For Bacon, however, the law was not the greatest source of his misfortune in love — his own self-destructive tendencies were. In 1952, he embarked on a long and toxic love affair with a former war pilot named Peter Lacy — an explosive, often sadistic man, and an alcoholic with no intention of recovery. Even though Lacy had only contempt for Bacon’s paintings and destroyed many of them during their turbulent fights, Bacon later stated that Lacy was the love of his life.
In the late 1950s, when Bacon followed Lacy to the debaucherous city of Tangiers in North Africa — a city frequented by the era’s gay mafia of creative culture, including Tennessee Williams, Allen Ginsberg, and Jack Kerouac — their relationship continued its cycles of violence and escalated into heavy drinking. The British consul-general in Tangier grew so concerned about the frequency with which Bacon was found beaten up on the city’s streets in the wee hours of the morning that he increased the number of patrolling police officers.
It is unsurprising, then, that the man who so believed in the creative value of suffering and readily subjected himself to it would make his idol the man who articulated that suffering more powerfully than anyone and succumbed to it more tragically than any other major artist. In the late 1950s, Bacon became obsessed with Vincent van Gogh, the quintessential tortured-artist testament to the link between creativity and mental illness. Bacon studied Van Gogh’s paintings fanatically and devoured his letters to his brother.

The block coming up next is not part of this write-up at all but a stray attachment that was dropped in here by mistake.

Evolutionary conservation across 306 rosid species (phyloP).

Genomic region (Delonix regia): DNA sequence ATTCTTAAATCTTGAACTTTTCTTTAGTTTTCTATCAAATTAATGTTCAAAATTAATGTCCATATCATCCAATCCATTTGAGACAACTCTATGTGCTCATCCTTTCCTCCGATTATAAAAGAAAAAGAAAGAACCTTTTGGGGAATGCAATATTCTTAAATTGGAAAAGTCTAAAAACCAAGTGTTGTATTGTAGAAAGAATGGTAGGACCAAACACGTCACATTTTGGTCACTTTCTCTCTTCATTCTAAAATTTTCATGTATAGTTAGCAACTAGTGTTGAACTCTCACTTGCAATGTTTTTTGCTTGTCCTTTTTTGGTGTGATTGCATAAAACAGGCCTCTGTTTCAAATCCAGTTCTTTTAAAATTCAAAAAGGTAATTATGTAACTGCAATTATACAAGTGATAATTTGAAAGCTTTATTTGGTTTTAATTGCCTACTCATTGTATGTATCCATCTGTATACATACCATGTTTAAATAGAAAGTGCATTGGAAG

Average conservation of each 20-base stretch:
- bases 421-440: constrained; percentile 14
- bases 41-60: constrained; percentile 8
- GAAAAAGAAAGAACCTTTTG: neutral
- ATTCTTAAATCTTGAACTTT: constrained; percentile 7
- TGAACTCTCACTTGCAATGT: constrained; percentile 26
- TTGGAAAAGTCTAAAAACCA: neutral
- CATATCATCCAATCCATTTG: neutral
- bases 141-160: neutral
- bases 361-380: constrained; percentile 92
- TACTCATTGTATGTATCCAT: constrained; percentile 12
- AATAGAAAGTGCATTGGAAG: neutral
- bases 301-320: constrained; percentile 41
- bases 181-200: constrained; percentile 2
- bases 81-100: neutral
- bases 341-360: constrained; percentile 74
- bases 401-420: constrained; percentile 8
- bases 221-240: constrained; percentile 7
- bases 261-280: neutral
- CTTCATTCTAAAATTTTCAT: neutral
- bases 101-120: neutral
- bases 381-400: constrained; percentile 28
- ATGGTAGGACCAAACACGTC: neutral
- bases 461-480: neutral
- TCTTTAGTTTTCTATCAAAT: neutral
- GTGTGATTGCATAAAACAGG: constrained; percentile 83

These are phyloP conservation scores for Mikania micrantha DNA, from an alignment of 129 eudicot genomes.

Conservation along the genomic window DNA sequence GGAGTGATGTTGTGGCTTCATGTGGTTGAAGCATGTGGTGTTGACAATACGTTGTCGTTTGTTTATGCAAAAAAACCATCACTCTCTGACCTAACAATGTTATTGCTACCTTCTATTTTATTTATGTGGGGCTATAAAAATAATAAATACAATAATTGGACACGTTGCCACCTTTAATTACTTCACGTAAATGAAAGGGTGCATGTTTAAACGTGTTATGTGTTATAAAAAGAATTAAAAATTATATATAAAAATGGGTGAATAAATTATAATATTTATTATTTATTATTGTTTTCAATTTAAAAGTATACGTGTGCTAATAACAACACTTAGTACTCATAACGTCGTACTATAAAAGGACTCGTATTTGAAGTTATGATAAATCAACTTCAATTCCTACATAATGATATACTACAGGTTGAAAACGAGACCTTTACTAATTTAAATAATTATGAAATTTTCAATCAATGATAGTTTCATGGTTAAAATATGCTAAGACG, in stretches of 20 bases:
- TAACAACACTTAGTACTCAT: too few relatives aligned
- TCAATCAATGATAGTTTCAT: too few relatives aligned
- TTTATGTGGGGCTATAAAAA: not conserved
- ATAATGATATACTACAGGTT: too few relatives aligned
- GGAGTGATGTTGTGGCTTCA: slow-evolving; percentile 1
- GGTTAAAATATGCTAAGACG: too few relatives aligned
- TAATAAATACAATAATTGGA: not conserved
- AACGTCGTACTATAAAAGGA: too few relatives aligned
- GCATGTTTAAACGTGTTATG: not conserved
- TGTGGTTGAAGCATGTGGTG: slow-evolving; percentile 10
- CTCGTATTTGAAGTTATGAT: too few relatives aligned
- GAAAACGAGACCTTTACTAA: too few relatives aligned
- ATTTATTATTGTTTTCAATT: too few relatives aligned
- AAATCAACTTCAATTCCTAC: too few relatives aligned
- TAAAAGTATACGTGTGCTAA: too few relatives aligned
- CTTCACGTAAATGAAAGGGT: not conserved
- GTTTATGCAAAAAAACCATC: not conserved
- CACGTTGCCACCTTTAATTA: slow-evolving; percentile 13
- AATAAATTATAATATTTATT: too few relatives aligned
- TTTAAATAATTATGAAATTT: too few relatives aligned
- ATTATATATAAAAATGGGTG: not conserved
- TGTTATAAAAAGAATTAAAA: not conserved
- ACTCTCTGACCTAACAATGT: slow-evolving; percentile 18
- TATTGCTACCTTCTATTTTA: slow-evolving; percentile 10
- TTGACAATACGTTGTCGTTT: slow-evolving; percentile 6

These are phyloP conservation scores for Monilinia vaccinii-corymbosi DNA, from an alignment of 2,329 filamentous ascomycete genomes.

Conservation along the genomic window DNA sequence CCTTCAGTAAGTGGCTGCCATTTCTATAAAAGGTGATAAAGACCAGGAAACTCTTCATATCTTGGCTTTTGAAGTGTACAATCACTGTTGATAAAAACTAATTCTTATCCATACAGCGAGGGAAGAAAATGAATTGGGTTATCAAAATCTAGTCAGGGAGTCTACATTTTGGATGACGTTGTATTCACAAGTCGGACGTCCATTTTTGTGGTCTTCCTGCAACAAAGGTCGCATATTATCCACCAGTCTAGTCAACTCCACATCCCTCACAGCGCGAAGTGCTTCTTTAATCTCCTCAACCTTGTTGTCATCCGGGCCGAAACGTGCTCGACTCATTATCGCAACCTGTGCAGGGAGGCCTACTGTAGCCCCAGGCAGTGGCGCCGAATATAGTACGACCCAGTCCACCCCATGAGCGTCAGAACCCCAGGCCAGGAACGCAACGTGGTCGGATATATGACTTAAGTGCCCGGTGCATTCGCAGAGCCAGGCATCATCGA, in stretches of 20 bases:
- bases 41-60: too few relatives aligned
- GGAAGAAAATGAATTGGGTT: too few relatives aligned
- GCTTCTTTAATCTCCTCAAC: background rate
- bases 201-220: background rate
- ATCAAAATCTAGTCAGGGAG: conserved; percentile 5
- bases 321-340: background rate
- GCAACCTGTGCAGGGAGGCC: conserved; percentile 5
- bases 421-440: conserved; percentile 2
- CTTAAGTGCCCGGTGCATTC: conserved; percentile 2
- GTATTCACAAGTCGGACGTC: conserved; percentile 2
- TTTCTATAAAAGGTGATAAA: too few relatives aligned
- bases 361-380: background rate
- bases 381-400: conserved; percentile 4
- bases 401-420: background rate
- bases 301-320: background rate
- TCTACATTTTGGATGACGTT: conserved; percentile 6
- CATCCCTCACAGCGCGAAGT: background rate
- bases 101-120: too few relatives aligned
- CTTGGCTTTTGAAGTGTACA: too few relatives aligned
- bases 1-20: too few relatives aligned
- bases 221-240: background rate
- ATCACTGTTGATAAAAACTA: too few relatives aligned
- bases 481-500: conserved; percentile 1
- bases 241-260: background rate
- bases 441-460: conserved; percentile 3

Once Bacon made his way to London in 1961, where he would live until the end of his life, his self-destructive pathology manifested a silver lining — he became what is possibly the world’s first professional drinker: he was paid £10 a week to drink at The Colony Room, Muriel Belcher’s private drinking club, in a campaign to drive business. Among his drinking buddies there was Lucian Freud, from whom Bacon was inseparable for years.
It was around that time that Bacon met George Dyer — a petty criminal from London’s East End, who would become Bacon’s lover and the subject of his best-known paintings. Like Bacon himself, Dyer was a man woven of contradictions — as Hauser puts it, a weak character with a fit physique, combining “vulnerability with a gangsterish demeanor.” Bacon had a number of photographs taken of Dyer, which he used as springboards for his sexually charged paintings. Hauser quotes the artist himself:
Even if you’re in love with somebody, everything escapes you. You want to be nearer to that person, but how can you cut your flesh open and join with the other person? … So it is with art.
In 1971, the day before Bacon’s landmark exhibit at the Grand Palais was about to open — “To be taken seriously by the French was a rare thing for a British artist,”Hauser writes, “and Bacon was elated.” — Dyer was found dead from an overdose in their hotel room in Paris. In a supreme twist of fate that would become the grandest of Bacon’s contradictions, the show would become his greatest success, but Dyer’s death would come to haunt him for the remainder of his life. Hauser writes:
There’s an ancient story about the origins of painting in which a young woman traces around the outline of the shadow of her beloved’s profile as it is cast on the wall. The image will be there when he has gone; it will still exist after his death. It’s hard not to think of the story when considering the use Bacon made of [the] photograph of Dyer’s head in profile, of which he had a number of copies. At one point he made a cut-out of his head and used it as a template, apparently pinning it to his canvas and painting around it.
But in his grief and his obsession with mortality, Bacon found the subject of his final and most memorable paintings, perhaps living up to his famous proclamation.